It appeared in the news this week almost as a footnote: global oil production has fallen below oil consumption. This was the assessment of new monthly reports from BP and OPEC, and the reports confirm data coming from other sources.
BP notes that fuel consumption in 2010 was higher than oil production. A significant part of the difference comes from the use of plant-based fuel, but plants provide only 2 percent of global fuels. The rest of the shortfall, then, must show up as a decline in inventories. Separate reports show that global fuel inventories have fallen by more than half since 2009.
In its report, OPEC looks at the prospects for 2011. It predicts that the demand for oil is likely to exceed the production capacity for the year as a whole, perhaps by only a little bit, but more likely by 1 or 2 percent. If 1 or 2 percent does not sound like a lot, look at it this way: the world might have only enough oil to get through December 26, with none left for the last five days of the year.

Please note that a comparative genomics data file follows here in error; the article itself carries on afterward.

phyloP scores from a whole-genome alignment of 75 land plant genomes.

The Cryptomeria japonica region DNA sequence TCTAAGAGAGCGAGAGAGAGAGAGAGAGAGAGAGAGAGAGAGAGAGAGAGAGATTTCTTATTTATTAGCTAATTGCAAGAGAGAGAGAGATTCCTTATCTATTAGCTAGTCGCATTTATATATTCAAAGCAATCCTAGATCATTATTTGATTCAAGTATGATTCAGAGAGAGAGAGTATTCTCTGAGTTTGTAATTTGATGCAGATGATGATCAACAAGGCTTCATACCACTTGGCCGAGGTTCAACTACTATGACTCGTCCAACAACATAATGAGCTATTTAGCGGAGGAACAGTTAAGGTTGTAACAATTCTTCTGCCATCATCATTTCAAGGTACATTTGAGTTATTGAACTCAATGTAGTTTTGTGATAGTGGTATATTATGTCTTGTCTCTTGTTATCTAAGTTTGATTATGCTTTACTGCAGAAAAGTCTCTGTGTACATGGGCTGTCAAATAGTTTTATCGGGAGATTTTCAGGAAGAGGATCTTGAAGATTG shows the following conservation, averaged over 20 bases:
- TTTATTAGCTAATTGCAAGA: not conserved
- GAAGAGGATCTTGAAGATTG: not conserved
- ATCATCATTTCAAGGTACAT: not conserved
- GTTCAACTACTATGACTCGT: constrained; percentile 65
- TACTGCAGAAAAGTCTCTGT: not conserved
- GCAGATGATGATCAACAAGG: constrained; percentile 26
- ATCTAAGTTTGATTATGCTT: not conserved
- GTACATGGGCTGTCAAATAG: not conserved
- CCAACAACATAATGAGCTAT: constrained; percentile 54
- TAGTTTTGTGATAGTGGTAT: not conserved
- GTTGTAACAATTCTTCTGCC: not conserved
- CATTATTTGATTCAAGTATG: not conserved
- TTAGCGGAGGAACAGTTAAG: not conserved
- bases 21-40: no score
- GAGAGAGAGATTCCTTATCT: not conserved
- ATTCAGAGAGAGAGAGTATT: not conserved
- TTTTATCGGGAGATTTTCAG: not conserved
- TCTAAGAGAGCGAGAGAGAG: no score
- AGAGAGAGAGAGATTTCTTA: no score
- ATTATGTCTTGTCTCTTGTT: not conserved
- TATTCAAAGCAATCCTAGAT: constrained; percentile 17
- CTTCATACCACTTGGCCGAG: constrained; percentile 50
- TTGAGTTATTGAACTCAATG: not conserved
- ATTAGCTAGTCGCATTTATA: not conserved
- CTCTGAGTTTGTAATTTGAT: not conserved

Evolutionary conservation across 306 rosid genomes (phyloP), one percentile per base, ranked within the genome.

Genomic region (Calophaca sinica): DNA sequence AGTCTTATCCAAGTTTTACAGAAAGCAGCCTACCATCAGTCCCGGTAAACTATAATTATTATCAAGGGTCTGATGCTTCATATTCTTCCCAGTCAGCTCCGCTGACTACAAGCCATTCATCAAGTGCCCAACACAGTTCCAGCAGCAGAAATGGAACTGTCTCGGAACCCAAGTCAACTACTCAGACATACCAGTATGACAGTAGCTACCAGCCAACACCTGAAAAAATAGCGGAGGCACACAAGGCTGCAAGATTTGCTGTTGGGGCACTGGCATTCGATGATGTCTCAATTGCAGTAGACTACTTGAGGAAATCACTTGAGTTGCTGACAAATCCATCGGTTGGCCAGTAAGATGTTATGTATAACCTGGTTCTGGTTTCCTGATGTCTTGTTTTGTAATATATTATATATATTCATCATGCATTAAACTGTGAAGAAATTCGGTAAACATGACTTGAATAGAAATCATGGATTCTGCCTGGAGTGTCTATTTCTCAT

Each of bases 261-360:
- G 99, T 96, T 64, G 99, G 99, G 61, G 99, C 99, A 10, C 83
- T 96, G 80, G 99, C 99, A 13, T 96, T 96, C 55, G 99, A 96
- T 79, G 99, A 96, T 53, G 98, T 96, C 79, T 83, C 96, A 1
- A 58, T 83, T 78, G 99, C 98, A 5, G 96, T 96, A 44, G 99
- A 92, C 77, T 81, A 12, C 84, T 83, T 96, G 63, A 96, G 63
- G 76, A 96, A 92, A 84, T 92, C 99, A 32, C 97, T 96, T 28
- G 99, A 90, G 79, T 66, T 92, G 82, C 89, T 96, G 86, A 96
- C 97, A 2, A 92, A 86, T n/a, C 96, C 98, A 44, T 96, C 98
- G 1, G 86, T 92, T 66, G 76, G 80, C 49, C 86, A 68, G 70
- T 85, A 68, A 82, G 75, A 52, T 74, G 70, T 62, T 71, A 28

The headline from the BP report was that known oil reserves increased during 2010. The estimated increase, though, was vanishingly small, only enough oil for 2 hours, and one has to wonder if some of the estimates were bumped up in order to report that increase. Oil consumption, meanwhile, increased by 3 percent in 2010 compared to 2009. The OPEC report says that oil consumption could increase another 2 percent in 2011.
Oil inventories, then, will decline, and oil prices will go up. Oil is not easy to replace in the short run, so prices can go up a lot for a small shortfall.